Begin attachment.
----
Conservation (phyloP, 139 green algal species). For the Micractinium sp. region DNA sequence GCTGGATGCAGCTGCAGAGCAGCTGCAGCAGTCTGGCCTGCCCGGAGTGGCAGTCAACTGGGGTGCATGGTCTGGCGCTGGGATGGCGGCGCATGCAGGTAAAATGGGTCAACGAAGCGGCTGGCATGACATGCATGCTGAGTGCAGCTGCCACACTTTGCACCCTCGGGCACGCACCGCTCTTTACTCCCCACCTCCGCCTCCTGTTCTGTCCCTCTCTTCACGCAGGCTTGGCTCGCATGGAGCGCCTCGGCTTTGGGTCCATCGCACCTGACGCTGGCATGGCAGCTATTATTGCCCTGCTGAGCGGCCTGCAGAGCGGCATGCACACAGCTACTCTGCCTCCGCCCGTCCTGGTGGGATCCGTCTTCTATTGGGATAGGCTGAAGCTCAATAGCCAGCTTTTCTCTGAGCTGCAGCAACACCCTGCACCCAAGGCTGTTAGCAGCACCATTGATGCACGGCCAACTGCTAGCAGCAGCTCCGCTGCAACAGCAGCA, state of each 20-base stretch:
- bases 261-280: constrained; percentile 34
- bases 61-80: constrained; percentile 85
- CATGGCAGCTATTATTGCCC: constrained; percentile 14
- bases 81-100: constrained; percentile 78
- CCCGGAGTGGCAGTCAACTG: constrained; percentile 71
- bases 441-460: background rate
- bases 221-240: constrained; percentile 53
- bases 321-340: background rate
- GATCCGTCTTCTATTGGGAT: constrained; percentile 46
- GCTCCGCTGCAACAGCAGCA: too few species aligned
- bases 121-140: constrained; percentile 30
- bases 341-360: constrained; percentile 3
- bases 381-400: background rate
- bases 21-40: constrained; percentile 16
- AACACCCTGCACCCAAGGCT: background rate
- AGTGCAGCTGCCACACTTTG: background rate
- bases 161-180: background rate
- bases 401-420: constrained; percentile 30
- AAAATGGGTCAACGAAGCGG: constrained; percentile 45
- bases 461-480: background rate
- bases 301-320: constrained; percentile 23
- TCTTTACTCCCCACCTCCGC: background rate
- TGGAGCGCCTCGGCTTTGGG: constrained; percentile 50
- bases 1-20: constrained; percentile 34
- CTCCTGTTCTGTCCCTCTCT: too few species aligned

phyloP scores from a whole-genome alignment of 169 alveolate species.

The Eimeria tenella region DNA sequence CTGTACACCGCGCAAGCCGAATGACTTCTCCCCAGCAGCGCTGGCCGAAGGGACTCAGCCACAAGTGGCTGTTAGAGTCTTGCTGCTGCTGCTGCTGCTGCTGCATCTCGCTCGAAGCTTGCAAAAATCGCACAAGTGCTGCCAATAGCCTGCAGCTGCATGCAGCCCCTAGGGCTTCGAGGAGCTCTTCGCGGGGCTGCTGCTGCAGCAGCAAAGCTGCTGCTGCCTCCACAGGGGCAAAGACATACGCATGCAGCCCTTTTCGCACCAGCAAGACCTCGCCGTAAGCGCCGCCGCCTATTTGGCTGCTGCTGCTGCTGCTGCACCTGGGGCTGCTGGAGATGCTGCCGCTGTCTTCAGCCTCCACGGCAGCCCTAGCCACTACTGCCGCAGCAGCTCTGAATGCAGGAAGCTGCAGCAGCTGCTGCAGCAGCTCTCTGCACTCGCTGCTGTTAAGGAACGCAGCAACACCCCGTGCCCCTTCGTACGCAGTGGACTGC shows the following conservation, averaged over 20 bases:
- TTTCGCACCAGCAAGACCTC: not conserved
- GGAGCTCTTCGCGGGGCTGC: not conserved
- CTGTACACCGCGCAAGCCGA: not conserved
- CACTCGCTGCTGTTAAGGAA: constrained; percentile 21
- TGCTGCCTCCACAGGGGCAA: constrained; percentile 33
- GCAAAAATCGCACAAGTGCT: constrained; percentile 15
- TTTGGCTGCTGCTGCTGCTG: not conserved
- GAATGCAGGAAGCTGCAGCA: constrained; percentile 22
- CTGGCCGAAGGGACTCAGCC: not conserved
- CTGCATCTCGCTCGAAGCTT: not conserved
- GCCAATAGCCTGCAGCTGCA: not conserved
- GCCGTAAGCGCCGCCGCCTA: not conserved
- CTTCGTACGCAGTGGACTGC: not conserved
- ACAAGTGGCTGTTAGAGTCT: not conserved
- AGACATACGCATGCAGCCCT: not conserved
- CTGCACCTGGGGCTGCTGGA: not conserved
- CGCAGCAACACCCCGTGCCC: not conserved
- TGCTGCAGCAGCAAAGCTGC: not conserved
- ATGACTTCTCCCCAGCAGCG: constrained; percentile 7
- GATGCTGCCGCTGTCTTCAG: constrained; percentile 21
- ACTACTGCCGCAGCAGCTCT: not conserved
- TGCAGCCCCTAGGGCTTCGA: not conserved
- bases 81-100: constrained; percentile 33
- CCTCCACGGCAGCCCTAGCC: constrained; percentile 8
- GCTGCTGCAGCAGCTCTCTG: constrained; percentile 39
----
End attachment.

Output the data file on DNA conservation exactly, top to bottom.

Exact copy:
Conservation (phyloP, 139 green algal species). For the Micractinium sp. region DNA sequence GCTGGATGCAGCTGCAGAGCAGCTGCAGCAGTCTGGCCTGCCCGGAGTGGCAGTCAACTGGGGTGCATGGTCTGGCGCTGGGATGGCGGCGCATGCAGGTAAAATGGGTCAACGAAGCGGCTGGCATGACATGCATGCTGAGTGCAGCTGCCACACTTTGCACCCTCGGGCACGCACCGCTCTTTACTCCCCACCTCCGCCTCCTGTTCTGTCCCTCTCTTCACGCAGGCTTGGCTCGCATGGAGCGCCTCGGCTTTGGGTCCATCGCACCTGACGCTGGCATGGCAGCTATTATTGCCCTGCTGAGCGGCCTGCAGAGCGGCATGCACACAGCTACTCTGCCTCCGCCCGTCCTGGTGGGATCCGTCTTCTATTGGGATAGGCTGAAGCTCAATAGCCAGCTTTTCTCTGAGCTGCAGCAACACCCTGCACCCAAGGCTGTTAGCAGCACCATTGATGCACGGCCAACTGCTAGCAGCAGCTCCGCTGCAACAGCAGCA, state of each 20-base stretch:
- bases 261-280: constrained; percentile 34
- bases 61-80: constrained; percentile 85
- CATGGCAGCTATTATTGCCC: constrained; percentile 14
- bases 81-100: constrained; percentile 78
- CCCGGAGTGGCAGTCAACTG: constrained; percentile 71
- bases 441-460: background rate
- bases 221-240: constrained; percentile 53
- bases 321-340: background rate
- GATCCGTCTTCTATTGGGAT: constrained; percentile 46
- GCTCCGCTGCAACAGCAGCA: too few species aligned
- bases 121-140: constrained; percentile 30
- bases 341-360: constrained; percentile 3
- bases 381-400: background rate
- bases 21-40: constrained; percentile 16
- AACACCCTGCACCCAAGGCT: background rate
- AGTGCAGCTGCCACACTTTG: background rate
- bases 161-180: background rate
- bases 401-420: constrained; percentile 30
- AAAATGGGTCAACGAAGCGG: constrained; percentile 45
- bases 461-480: background rate
- bases 301-320: constrained; percentile 23
- TCTTTACTCCCCACCTCCGC: background rate
- TGGAGCGCCTCGGCTTTGGG: constrained; percentile 50
- bases 1-20: constrained; percentile 34
- CTCCTGTTCTGTCCCTCTCT: too few species aligned

phyloP scores from a whole-genome alignment of 169 alveolate species.

The Eimeria tenella region DNA sequence CTGTACACCGCGCAAGCCGAATGACTTCTCCCCAGCAGCGCTGGCCGAAGGGACTCAGCCACAAGTGGCTGTTAGAGTCTTGCTGCTGCTGCTGCTGCTGCTGCATCTCGCTCGAAGCTTGCAAAAATCGCACAAGTGCTGCCAATAGCCTGCAGCTGCATGCAGCCCCTAGGGCTTCGAGGAGCTCTTCGCGGGGCTGCTGCTGCAGCAGCAAAGCTGCTGCTGCCTCCACAGGGGCAAAGACATACGCATGCAGCCCTTTTCGCACCAGCAAGACCTCGCCGTAAGCGCCGCCGCCTATTTGGCTGCTGCTGCTGCTGCTGCACCTGGGGCTGCTGGAGATGCTGCCGCTGTCTTCAGCCTCCACGGCAGCCCTAGCCACTACTGCCGCAGCAGCTCTGAATGCAGGAAGCTGCAGCAGCTGCTGCAGCAGCTCTCTGCACTCGCTGCTGTTAAGGAACGCAGCAACACCCCGTGCCCCTTCGTACGCAGTGGACTGC shows the following conservation, averaged over 20 bases:
- TTTCGCACCAGCAAGACCTC: not conserved
- GGAGCTCTTCGCGGGGCTGC: not conserved
- CTGTACACCGCGCAAGCCGA: not conserved
- CACTCGCTGCTGTTAAGGAA: constrained; percentile 21
- TGCTGCCTCCACAGGGGCAA: constrained; percentile 33
- GCAAAAATCGCACAAGTGCT: constrained; percentile 15
- TTTGGCTGCTGCTGCTGCTG: not conserved
- GAATGCAGGAAGCTGCAGCA: constrained; percentile 22
- CTGGCCGAAGGGACTCAGCC: not conserved
- CTGCATCTCGCTCGAAGCTT: not conserved
- GCCAATAGCCTGCAGCTGCA: not conserved
- GCCGTAAGCGCCGCCGCCTA: not conserved
- CTTCGTACGCAGTGGACTGC: not conserved
- ACAAGTGGCTGTTAGAGTCT: not conserved
- AGACATACGCATGCAGCCCT: not conserved
- CTGCACCTGGGGCTGCTGGA: not conserved
- CGCAGCAACACCCCGTGCCC: not conserved
- TGCTGCAGCAGCAAAGCTGC: not conserved
- ATGACTTCTCCCCAGCAGCG: constrained; percentile 7
- GATGCTGCCGCTGTCTTCAG: constrained; percentile 21
- ACTACTGCCGCAGCAGCTCT: not conserved
- TGCAGCCCCTAGGGCTTCGA: not conserved
- bases 81-100: constrained; percentile 33
- CCTCCACGGCAGCCCTAGCC: constrained; percentile 8
- GCTGCTGCAGCAGCTCTCTG: constrained; percentile 39